A billionaire is making an early run for a hugely consequential presidential election next year that has the potential to reshape the world order as we know it. Meet Taiwan’s Terry Gou.
A millionaire has announced his candidacy for the presidential elections next year, which could have a profound impact on the global order. Meet Taiwan’s Terry Gou.
Last month, Gou said he was seeking the nomination of the Kuomintang party for Taiwan’s presidency. He presented himself as the most qualified candidate to prevent a war between Taiwan and China. “Peace is not taken for granted, and people need to make the correct choice,” he said, adding that he hopes to “resolve the crisis.”
One of Taiwan’s wealthiest people, with a net worth of around $7 billion, Gou is entering the fray at a fraught geopolitical moment, offering dialogue with Taiwan’s cross-strait neighbor to dispel the growing specter of military conflict. But his deep personal and business ties with China could make him an imperfect messenger.
The KMT has undergone something of an ideological shift since fleeing China in the late 1940s and establishing the Taiwanese government, replacing its radically anti-China stance with more of a “don’t rock the boat” strategy since the early 2000s. In this century, it has espoused a somewhat more pro-China stance than Taiwan’s ruling party, the Democratic Progressive Party (DPP) of incumbent President Tsai Ing-wen, which endorses complete independence for the island. Tsai can’t run again due to term limits, and the DPP has nominated current Vice President Lai Ching-te–considered even more pro-independence than Tsai–as its candidate for next January’s vote.
“You must prepare for war to avoid war,” Lai said last month.
Gou believes that friendly relations with Beijing will be the best protection against an invasion, which is a subject of increasing concern both in Taipei as well as Washington. He has literally put his money on the line for years. Foxconn, the tech conglomerate Gou founded in 1974 that is now best known as the largest contract manufacturer of Apple’s iPhones, has sprawling factories in China that account for the bulk of its production and employs over a million Chinese workers.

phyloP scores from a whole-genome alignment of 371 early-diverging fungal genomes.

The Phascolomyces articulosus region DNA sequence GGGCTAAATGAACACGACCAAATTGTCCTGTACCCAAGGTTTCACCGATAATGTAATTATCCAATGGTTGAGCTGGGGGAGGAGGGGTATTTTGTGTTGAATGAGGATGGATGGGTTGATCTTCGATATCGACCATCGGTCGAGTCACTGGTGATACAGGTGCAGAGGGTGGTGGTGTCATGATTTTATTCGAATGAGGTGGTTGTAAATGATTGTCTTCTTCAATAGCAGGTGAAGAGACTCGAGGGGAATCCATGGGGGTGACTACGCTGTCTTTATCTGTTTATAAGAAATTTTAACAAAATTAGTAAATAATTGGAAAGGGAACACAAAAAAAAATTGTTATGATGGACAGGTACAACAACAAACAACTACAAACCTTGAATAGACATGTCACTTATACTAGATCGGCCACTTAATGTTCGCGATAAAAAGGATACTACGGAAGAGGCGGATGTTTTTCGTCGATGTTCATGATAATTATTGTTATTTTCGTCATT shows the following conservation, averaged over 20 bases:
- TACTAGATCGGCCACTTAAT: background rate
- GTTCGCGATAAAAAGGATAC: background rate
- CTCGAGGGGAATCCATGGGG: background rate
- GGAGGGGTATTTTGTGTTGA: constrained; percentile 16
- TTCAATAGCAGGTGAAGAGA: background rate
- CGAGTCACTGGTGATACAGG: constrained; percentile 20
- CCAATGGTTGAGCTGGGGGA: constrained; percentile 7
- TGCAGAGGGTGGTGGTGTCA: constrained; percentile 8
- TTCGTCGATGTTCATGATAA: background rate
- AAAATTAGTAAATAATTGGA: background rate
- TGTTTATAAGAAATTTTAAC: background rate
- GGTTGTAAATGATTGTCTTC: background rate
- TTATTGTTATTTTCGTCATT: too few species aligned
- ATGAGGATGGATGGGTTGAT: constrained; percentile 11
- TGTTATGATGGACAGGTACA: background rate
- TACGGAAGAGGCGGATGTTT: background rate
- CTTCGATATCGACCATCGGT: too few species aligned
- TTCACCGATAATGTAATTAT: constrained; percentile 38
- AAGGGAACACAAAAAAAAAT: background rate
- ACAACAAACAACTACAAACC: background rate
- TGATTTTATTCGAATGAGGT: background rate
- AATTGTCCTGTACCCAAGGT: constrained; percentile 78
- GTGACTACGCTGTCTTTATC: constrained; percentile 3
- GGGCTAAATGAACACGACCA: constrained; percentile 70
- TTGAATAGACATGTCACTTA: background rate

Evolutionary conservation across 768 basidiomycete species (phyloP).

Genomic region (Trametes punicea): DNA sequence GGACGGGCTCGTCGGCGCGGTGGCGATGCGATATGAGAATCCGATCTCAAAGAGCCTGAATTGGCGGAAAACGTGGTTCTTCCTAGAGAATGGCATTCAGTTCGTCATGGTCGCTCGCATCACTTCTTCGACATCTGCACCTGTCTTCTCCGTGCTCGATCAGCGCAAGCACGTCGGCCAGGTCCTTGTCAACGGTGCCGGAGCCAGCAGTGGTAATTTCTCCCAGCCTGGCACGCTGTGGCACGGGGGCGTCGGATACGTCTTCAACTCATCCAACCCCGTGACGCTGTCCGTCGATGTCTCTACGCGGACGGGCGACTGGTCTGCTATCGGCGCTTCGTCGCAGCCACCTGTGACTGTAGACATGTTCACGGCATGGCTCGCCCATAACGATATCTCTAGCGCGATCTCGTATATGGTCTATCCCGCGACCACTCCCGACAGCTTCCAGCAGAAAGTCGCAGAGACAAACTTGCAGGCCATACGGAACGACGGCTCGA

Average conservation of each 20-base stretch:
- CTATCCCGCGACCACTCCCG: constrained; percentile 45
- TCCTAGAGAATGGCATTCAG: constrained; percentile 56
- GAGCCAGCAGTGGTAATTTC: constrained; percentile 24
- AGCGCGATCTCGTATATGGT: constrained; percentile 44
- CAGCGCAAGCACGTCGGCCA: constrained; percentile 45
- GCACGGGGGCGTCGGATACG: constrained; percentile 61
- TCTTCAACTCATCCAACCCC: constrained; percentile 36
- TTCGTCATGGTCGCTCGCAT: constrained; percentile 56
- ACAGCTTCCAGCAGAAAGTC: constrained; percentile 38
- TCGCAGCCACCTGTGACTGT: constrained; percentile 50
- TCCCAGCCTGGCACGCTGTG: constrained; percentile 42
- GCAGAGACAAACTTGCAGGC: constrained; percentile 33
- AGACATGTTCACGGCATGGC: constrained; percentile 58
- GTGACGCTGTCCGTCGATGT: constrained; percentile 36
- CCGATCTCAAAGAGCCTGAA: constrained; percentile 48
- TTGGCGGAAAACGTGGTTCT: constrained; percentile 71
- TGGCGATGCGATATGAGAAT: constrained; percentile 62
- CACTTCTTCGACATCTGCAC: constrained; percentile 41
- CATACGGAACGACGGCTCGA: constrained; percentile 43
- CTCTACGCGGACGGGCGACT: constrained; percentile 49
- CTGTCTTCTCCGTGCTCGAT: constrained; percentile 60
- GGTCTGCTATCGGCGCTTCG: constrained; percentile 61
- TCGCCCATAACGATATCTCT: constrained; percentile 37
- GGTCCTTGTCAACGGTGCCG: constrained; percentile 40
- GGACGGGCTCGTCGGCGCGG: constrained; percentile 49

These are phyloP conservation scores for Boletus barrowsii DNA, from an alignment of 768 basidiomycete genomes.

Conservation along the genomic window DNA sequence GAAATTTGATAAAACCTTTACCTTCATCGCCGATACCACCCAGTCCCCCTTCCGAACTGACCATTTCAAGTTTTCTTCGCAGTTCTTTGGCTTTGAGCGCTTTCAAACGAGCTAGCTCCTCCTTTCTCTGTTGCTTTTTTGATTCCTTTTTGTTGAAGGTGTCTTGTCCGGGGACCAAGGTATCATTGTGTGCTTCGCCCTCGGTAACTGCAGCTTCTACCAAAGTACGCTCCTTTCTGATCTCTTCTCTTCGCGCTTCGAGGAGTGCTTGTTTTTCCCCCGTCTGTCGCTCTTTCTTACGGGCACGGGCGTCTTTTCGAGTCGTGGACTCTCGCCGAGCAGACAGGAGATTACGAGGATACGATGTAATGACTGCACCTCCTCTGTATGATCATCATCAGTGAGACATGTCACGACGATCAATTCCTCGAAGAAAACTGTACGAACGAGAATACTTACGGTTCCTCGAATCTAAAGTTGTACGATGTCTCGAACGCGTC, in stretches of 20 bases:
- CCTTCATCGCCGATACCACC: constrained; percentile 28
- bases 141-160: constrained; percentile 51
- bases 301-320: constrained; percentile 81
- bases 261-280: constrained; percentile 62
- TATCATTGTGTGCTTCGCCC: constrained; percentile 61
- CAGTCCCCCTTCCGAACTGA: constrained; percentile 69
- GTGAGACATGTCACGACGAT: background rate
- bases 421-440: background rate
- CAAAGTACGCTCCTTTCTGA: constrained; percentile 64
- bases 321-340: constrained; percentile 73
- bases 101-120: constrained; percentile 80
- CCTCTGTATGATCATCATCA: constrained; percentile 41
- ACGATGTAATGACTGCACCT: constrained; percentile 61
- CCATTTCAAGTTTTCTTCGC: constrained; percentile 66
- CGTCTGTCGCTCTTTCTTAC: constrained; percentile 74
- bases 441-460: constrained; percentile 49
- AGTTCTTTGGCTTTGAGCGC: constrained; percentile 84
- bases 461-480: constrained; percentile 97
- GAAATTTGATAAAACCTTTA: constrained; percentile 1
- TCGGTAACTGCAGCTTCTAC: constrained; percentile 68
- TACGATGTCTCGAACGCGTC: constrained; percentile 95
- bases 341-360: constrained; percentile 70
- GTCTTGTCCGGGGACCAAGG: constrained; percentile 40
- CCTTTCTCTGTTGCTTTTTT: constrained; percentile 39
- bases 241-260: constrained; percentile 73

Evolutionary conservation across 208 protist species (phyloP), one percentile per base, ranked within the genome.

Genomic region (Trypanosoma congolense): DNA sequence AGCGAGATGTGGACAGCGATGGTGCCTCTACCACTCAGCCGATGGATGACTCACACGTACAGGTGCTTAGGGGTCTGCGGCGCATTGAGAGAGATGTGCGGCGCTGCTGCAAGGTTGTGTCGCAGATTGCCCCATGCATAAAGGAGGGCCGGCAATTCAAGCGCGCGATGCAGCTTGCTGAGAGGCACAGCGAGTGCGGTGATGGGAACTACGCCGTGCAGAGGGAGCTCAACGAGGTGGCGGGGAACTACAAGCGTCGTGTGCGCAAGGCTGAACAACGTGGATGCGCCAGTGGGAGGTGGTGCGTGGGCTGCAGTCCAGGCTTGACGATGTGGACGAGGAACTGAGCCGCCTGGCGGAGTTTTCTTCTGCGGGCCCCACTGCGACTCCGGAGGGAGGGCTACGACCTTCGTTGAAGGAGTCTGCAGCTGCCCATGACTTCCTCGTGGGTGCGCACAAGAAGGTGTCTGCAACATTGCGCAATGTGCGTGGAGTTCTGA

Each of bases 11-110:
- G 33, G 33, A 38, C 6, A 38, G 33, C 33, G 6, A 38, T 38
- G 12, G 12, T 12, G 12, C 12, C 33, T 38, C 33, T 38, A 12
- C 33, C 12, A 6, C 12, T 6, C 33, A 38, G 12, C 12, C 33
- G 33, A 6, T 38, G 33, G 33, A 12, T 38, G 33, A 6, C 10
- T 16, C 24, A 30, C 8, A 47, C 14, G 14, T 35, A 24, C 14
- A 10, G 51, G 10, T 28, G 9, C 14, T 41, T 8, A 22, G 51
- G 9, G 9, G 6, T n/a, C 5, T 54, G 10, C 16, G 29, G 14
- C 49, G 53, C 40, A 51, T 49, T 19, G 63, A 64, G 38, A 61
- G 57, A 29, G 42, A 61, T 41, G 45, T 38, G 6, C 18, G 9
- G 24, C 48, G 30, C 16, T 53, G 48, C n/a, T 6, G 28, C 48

Gou stepped down as chairman of Foxconn in 2019, the first time he ran for Taiwan’s highest office, but he failed to win a KMT primary and subsequently quit the party. At least with the KMT, the billionaire has repaired fences. The billionaire is hoping that the current geopolitical situation will propel him to victory this time. He will argue that DPP’s pro independence message will provoke an invasion by China. Senior U.S. defense officials have said publicly that Beijing may make a bid to forcibly cow what it regards as a renegade province by about 2027.
” The growing sense of panic or concern among U.S. citizens about the possibility of a Chinese military attack on Taiwan actually helps the KMT in this election,” Kharis templeman, research fellow and expert in Taiwan at Stanford University’s Hoover Institution said. “They have a pretty credible reputation for being the party that can smooth things in the relationship with Beijing, and if you really believe that there may be a war in the next five years, then the KMT has a pretty strong case to make in front of voters that ‘if you don’t want war, vote for us.'”
That’s certainly the message Gou is bringing to his campaign, recently telling an audience at Taiwan’s Tunghai University that China would not attack if he were president. There’s good reason why the rhetoric sounds so familiar.
“There’s a kind of rich, self-made billionaire personality that assumes because they’ve made a lot of money and they’ve had all of this success over the years, that they know better than anybody else how to solve the problems that face the country,” Templeman said. “I suspect part of what’s motivating him is just the kind of ego that comes with being in a very prominent position in the business community and thinking that you could run the government in Taiwan better than any of these yahoos on either side of the political spectrum.”
The parallels with another repeat contender are clear, including for Gou himself. Former U.S. President Donald Trump is hawkish on China but dovish to a fault with one of the United States’ main adversaries, Russia. Gou is little different.
“Gou fashions himself as the Taiwan version of Donald Trump,” said Russell Hsiao, the executive director of the Washington-based Global Taiwan Institute.
Unlike Trump, Gou has yet to succeed in a bid for the presidency, and experts say he’s a long shot this time around as well. Hou Yu-ih, the mayor of the northern city of New Taipei, is widely considered the front-runner for the KMT candidacy and is seen as a more moderate choice with a better shot against the DPP’s Lai. Hou Yu-ih, the mayor of New Taipei in northern Taiwan is widely considered to be the frontrunner for KMT candidacy. He’s seen as a more moderate choice with a better shot against Lai from DPP.
But the KMT isn’t taking any risks. It changed its primaries, replacing the preliminary votes that Gou lost four years ago with a more opaque nominating process. They can still see through the smoke.
“I think the KMT will choose Hou because it believes he can beat Lai. I also think Terry is likely to be chosen because of Foxconn, his past, and the DPP’s criticism of him.
People in Taiwan may worry about an invasion by China, just as those within the Pentagon E-ring. And a Gou run might defuse those fears. If it goes anywhere.
“My feeling is that having these business connections in mainland China is a liability. The DPP, I believe is salivating over the prospect of him being the candidate. They’ll have an easy target then,” Templeman stated. “He would have a very hard time winning the general election.”
FP staff writer Christina Lu contributed reporting.
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